Human Capital & Careers

Small-Company Health Plans: Gain, Pain

Employers' health-care cost increases were down from the last year. But it was cold comfort for employees, who paid more out-of-pocket.
Stephen TaubAugust 11, 2004

Small and mid-sized employers were able to hold health-care cost increases to single-digit rates in 2003. However, it came at the expense of their employees, who saw their benefits erode, according to a new study by Marsh Inc.

The total cost of health benefits (medical, dental, and any other health plans offered) averaged $6,130 per employee in 2003, up 9.8 percent from the prior year, according to Marsh’s Mid-sized Employer Health Plans 2003 survey of 1,904 employers with 10 to 1,999 employees. That’s almost half the increase recorded in 2002, when the year-over-year cost increase was 18.4 percent.

To keep companies’ costs down, meanwhile, workers paid more out-of-pocket: the percentage of employers requiring a PPO in-network deductible of $1,000 or more surged from 22 percent to 34 percent. Moreover, HMO office-visit co-pays of $20 or more nearly doubled, rising from 18 percent to 34 percent.

The smallest firms–those with fewer than 50 employees– experienced the steepest hike (16.1 percent), though they paid the least per employee($5,795). Employers with 200-499 employees paid $6,467 per employee, and companies with 1,000-1,999 paid an average $6,472 per employee.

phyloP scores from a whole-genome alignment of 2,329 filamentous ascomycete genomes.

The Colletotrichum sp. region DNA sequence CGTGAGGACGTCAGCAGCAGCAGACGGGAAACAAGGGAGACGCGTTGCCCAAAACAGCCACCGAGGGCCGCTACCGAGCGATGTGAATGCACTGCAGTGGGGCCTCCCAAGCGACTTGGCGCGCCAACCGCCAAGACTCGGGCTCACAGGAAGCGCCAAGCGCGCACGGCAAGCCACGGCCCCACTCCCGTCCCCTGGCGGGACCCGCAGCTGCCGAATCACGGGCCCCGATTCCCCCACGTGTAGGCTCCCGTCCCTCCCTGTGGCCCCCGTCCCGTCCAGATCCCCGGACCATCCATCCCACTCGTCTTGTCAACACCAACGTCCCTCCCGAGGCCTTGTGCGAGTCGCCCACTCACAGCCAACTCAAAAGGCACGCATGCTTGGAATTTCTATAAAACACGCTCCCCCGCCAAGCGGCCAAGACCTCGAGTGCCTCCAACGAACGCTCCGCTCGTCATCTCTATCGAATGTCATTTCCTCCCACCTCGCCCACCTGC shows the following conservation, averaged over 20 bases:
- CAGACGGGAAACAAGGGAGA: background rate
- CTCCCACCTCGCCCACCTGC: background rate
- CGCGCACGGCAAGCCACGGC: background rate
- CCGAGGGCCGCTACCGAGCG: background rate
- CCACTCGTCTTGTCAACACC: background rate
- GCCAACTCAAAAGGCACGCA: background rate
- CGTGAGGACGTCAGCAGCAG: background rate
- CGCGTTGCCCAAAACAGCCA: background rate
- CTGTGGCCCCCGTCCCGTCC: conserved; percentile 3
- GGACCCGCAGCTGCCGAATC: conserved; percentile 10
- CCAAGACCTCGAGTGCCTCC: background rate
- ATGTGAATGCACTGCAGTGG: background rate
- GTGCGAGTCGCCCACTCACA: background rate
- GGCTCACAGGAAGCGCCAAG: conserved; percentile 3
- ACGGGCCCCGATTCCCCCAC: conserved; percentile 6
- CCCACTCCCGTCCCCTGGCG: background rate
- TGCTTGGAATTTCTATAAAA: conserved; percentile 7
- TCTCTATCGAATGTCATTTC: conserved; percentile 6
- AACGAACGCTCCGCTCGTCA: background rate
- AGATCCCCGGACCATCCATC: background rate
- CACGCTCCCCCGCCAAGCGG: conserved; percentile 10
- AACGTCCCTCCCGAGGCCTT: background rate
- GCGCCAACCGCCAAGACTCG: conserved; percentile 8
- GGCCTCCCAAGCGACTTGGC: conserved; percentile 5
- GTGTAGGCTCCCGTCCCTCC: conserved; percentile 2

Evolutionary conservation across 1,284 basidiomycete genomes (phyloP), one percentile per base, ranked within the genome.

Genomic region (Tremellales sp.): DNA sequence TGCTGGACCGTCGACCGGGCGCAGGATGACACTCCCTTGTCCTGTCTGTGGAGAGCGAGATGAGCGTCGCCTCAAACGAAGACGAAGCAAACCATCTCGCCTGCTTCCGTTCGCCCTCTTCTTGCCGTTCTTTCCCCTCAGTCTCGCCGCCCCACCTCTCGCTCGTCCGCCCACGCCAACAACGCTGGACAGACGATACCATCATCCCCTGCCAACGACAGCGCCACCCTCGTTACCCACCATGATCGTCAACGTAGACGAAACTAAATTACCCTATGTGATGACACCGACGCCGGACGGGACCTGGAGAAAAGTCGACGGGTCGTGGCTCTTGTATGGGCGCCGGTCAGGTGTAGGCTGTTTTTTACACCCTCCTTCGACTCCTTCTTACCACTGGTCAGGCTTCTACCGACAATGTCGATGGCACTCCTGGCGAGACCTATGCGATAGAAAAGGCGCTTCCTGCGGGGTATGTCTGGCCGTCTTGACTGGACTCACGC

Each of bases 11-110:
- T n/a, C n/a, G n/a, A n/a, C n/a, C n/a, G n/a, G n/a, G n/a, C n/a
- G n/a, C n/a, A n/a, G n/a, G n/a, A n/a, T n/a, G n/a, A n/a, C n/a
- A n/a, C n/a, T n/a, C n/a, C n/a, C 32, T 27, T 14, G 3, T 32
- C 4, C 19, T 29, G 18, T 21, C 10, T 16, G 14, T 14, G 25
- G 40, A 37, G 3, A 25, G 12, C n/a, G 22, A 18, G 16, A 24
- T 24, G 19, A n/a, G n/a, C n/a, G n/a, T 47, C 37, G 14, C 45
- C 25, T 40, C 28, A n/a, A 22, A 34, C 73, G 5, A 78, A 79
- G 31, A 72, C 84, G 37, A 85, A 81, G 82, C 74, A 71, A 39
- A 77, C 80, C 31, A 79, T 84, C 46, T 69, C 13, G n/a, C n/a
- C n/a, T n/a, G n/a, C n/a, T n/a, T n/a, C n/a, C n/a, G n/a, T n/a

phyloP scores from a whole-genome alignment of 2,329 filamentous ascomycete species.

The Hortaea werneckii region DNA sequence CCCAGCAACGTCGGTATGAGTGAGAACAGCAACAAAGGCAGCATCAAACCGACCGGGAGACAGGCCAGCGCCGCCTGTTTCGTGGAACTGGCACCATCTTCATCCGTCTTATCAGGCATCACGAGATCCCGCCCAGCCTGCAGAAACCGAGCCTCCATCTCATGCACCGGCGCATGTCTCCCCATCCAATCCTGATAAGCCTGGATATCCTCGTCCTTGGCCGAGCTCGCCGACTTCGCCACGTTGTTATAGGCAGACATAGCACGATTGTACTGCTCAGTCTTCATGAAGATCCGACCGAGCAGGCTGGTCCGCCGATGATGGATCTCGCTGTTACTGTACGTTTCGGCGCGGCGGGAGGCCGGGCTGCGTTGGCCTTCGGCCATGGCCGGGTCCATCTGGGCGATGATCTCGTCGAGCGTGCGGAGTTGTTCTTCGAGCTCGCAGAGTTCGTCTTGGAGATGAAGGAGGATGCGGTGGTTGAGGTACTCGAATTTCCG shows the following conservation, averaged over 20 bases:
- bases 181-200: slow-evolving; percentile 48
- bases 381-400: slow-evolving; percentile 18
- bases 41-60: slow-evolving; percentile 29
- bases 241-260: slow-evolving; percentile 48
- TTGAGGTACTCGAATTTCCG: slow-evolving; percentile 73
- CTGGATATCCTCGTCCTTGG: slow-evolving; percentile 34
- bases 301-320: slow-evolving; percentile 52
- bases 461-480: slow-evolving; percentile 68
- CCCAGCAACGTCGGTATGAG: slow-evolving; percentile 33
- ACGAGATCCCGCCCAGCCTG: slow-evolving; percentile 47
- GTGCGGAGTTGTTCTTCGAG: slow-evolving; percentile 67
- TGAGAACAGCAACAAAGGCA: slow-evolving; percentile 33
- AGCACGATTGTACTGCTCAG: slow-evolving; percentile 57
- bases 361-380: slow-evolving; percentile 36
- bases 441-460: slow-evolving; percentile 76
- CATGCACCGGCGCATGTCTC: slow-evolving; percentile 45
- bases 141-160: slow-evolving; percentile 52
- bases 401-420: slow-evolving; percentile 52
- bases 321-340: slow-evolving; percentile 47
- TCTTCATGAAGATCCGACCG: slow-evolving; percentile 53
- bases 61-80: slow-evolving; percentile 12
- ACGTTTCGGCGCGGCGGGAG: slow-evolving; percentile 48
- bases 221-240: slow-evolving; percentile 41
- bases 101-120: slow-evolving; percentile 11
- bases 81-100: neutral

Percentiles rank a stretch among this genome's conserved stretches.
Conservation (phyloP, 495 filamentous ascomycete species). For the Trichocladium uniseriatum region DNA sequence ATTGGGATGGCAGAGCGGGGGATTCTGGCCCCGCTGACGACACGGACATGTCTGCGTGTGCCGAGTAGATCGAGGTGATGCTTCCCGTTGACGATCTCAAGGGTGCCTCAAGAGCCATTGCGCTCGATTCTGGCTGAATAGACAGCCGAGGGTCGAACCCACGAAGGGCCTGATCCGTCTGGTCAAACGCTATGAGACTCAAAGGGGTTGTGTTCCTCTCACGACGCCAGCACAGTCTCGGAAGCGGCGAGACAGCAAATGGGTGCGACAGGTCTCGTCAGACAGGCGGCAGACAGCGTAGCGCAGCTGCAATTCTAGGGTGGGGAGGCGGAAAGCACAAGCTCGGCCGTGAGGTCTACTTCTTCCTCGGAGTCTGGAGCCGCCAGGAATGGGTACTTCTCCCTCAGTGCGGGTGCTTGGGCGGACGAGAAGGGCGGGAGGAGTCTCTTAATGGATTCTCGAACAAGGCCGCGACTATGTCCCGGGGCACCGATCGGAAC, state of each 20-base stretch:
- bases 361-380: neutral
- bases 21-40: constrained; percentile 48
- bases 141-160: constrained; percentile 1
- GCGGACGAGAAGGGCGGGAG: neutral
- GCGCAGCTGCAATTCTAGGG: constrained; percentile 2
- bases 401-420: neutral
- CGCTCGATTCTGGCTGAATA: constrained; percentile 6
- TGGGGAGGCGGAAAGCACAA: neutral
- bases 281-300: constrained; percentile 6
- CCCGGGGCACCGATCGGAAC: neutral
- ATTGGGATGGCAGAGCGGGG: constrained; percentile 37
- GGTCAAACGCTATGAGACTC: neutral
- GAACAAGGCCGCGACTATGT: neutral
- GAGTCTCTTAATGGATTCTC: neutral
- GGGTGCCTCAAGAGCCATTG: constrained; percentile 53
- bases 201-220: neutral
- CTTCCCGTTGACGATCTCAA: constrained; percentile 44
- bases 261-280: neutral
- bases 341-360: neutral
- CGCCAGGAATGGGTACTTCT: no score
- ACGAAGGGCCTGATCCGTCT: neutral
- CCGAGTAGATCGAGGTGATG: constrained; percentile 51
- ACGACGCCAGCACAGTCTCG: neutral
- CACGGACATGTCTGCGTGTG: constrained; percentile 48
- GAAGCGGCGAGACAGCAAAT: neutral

Marsh added that 46 percent of the surveyed employers with 1,000 to 1,999 employees said they would raise employee contribution percentages in 2004, and 43 percent said they would shift more costs to employees by raising deductibles, co-payments or co-insurance, or out-of-pocket maximums.

These figures are both nearly double the percentage of that of employers with under 50 employees planning to shift more cost to workers.

“The dilemma for mid-sized employers is that they must compete with the largest employers for labor, and thus must offer a comparable benefit package. Yet they often do not have the purchasing power of large employers, nor do they benefit from the same economies of scale,” said Judye Fawver, vice president of employee benefits at Marsh’s office in Minneapolis.

“The smallest employers have been the first to shift cost, but survey results suggest that in 2004 the larger ones will follow suit,” she added.

With all of that shifting around, it appears employers will not be able to avoid double-digit increases for the coming year.

Surveyed employers expect an increase of 13.9 percent in 2004. And the smallest companies (those with 10-49 employees) expect an increase of 15.2 percent.

Other findings:

Among mid-sized employers offering prescription-drug-card plans, the use of three-tiered co-payments increasing co-pay amounts for generic, preferred brand, and non-preferred brand-name drugs reached 50 percent in 2003. The co-payment amounts in card plans averaged $11 for a generic drug, $22 for a preferred brand-name drug, and $38 for a non-preferred brand-name drug.

Fifty-seven percent of employers with fewer than 2,000 employees offered a preferred provider organization (PPO) in 2003, and 59 percent of all their covered employees enrolled in one.

Health maintenance organizations (HMOs) were offered by 32 percent of employers and point-of-service (POS) plans by 21 percent.

Employers preferred PPOs despite higher costs: PPO cost averaged $5,828 per employee while HMO cost averaged $5,029. However, HMO costs rose faster, by 14.2 percent, compared with just 8.9 percent for PPOs.